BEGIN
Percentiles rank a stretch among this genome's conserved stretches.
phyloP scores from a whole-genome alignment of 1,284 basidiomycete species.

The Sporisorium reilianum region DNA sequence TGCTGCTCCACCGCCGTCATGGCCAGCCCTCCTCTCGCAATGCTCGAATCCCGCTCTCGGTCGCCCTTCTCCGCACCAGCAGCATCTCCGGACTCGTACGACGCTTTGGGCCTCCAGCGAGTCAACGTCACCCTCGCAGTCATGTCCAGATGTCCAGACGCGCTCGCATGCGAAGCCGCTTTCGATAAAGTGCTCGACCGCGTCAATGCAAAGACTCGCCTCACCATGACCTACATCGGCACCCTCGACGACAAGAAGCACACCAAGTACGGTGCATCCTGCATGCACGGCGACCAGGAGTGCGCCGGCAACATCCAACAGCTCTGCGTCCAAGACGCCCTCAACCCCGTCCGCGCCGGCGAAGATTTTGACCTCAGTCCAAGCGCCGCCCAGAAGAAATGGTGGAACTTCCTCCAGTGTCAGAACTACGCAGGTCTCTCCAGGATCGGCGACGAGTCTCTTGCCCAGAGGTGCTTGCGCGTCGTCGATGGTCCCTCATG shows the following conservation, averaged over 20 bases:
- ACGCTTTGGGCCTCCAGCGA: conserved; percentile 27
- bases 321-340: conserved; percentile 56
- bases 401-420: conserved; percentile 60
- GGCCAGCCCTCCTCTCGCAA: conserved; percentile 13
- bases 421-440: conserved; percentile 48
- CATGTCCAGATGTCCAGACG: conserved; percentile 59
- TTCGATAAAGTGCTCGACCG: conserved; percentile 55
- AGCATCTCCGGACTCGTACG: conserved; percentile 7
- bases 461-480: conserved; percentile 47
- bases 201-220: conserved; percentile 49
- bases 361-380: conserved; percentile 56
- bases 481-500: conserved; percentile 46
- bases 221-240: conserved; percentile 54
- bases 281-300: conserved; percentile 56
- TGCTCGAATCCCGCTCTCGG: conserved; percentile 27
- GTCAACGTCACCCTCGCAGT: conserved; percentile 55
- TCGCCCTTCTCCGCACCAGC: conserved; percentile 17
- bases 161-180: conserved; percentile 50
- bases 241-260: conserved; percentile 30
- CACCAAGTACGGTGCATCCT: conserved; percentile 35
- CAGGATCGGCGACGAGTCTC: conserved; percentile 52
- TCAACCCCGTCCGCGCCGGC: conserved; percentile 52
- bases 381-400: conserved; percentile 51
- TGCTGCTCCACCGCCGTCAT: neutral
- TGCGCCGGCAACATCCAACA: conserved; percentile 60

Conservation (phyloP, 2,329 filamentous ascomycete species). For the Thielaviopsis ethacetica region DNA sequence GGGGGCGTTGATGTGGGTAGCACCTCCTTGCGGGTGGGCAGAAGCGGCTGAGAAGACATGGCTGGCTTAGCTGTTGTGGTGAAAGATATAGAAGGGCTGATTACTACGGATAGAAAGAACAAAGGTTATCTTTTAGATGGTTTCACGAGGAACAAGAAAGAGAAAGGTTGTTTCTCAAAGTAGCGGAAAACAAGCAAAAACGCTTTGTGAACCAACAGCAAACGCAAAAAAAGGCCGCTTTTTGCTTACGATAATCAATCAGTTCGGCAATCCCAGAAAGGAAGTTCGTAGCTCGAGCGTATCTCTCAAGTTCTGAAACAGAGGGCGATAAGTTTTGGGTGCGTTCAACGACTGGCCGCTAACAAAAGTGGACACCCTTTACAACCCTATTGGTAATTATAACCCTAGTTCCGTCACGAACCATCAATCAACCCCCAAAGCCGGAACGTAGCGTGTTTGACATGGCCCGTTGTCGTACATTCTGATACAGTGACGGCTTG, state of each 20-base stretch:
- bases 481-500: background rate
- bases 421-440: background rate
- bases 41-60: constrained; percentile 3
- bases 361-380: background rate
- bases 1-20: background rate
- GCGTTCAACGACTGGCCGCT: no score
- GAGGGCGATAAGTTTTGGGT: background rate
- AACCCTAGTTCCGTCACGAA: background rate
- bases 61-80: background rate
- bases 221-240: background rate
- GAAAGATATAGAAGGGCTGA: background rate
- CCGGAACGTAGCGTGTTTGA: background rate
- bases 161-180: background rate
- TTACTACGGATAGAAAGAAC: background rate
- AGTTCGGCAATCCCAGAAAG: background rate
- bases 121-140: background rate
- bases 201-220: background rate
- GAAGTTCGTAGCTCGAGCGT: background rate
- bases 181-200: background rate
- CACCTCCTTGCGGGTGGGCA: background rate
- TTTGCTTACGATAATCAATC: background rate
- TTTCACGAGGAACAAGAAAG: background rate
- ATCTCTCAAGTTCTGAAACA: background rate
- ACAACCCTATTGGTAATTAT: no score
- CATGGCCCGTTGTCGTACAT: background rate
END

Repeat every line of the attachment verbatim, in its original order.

Percentiles rank a stretch among this genome's conserved stretches.
phyloP scores from a whole-genome alignment of 1,284 basidiomycete species.

The Sporisorium reilianum region DNA sequence TGCTGCTCCACCGCCGTCATGGCCAGCCCTCCTCTCGCAATGCTCGAATCCCGCTCTCGGTCGCCCTTCTCCGCACCAGCAGCATCTCCGGACTCGTACGACGCTTTGGGCCTCCAGCGAGTCAACGTCACCCTCGCAGTCATGTCCAGATGTCCAGACGCGCTCGCATGCGAAGCCGCTTTCGATAAAGTGCTCGACCGCGTCAATGCAAAGACTCGCCTCACCATGACCTACATCGGCACCCTCGACGACAAGAAGCACACCAAGTACGGTGCATCCTGCATGCACGGCGACCAGGAGTGCGCCGGCAACATCCAACAGCTCTGCGTCCAAGACGCCCTCAACCCCGTCCGCGCCGGCGAAGATTTTGACCTCAGTCCAAGCGCCGCCCAGAAGAAATGGTGGAACTTCCTCCAGTGTCAGAACTACGCAGGTCTCTCCAGGATCGGCGACGAGTCTCTTGCCCAGAGGTGCTTGCGCGTCGTCGATGGTCCCTCATG shows the following conservation, averaged over 20 bases:
- ACGCTTTGGGCCTCCAGCGA: conserved; percentile 27
- bases 321-340: conserved; percentile 56
- bases 401-420: conserved; percentile 60
- GGCCAGCCCTCCTCTCGCAA: conserved; percentile 13
- bases 421-440: conserved; percentile 48
- CATGTCCAGATGTCCAGACG: conserved; percentile 59
- TTCGATAAAGTGCTCGACCG: conserved; percentile 55
- AGCATCTCCGGACTCGTACG: conserved; percentile 7
- bases 461-480: conserved; percentile 47
- bases 201-220: conserved; percentile 49
- bases 361-380: conserved; percentile 56
- bases 481-500: conserved; percentile 46
- bases 221-240: conserved; percentile 54
- bases 281-300: conserved; percentile 56
- TGCTCGAATCCCGCTCTCGG: conserved; percentile 27
- GTCAACGTCACCCTCGCAGT: conserved; percentile 55
- TCGCCCTTCTCCGCACCAGC: conserved; percentile 17
- bases 161-180: conserved; percentile 50
- bases 241-260: conserved; percentile 30
- CACCAAGTACGGTGCATCCT: conserved; percentile 35
- CAGGATCGGCGACGAGTCTC: conserved; percentile 52
- TCAACCCCGTCCGCGCCGGC: conserved; percentile 52
- bases 381-400: conserved; percentile 51
- TGCTGCTCCACCGCCGTCAT: neutral
- TGCGCCGGCAACATCCAACA: conserved; percentile 60

Conservation (phyloP, 2,329 filamentous ascomycete species). For the Thielaviopsis ethacetica region DNA sequence GGGGGCGTTGATGTGGGTAGCACCTCCTTGCGGGTGGGCAGAAGCGGCTGAGAAGACATGGCTGGCTTAGCTGTTGTGGTGAAAGATATAGAAGGGCTGATTACTACGGATAGAAAGAACAAAGGTTATCTTTTAGATGGTTTCACGAGGAACAAGAAAGAGAAAGGTTGTTTCTCAAAGTAGCGGAAAACAAGCAAAAACGCTTTGTGAACCAACAGCAAACGCAAAAAAAGGCCGCTTTTTGCTTACGATAATCAATCAGTTCGGCAATCCCAGAAAGGAAGTTCGTAGCTCGAGCGTATCTCTCAAGTTCTGAAACAGAGGGCGATAAGTTTTGGGTGCGTTCAACGACTGGCCGCTAACAAAAGTGGACACCCTTTACAACCCTATTGGTAATTATAACCCTAGTTCCGTCACGAACCATCAATCAACCCCCAAAGCCGGAACGTAGCGTGTTTGACATGGCCCGTTGTCGTACATTCTGATACAGTGACGGCTTG, state of each 20-base stretch:
- bases 481-500: background rate
- bases 421-440: background rate
- bases 41-60: constrained; percentile 3
- bases 361-380: background rate
- bases 1-20: background rate
- GCGTTCAACGACTGGCCGCT: no score
- GAGGGCGATAAGTTTTGGGT: background rate
- AACCCTAGTTCCGTCACGAA: background rate
- bases 61-80: background rate
- bases 221-240: background rate
- GAAAGATATAGAAGGGCTGA: background rate
- CCGGAACGTAGCGTGTTTGA: background rate
- bases 161-180: background rate
- TTACTACGGATAGAAAGAAC: background rate
- AGTTCGGCAATCCCAGAAAG: background rate
- bases 121-140: background rate
- bases 201-220: background rate
- GAAGTTCGTAGCTCGAGCGT: background rate
- bases 181-200: background rate
- CACCTCCTTGCGGGTGGGCA: background rate
- TTTGCTTACGATAATCAATC: background rate
- TTTCACGAGGAACAAGAAAG: background rate
- ATCTCTCAAGTTCTGAAACA: background rate
- ACAACCCTATTGGTAATTAT: no score
- CATGGCCCGTTGTCGTACAT: background rate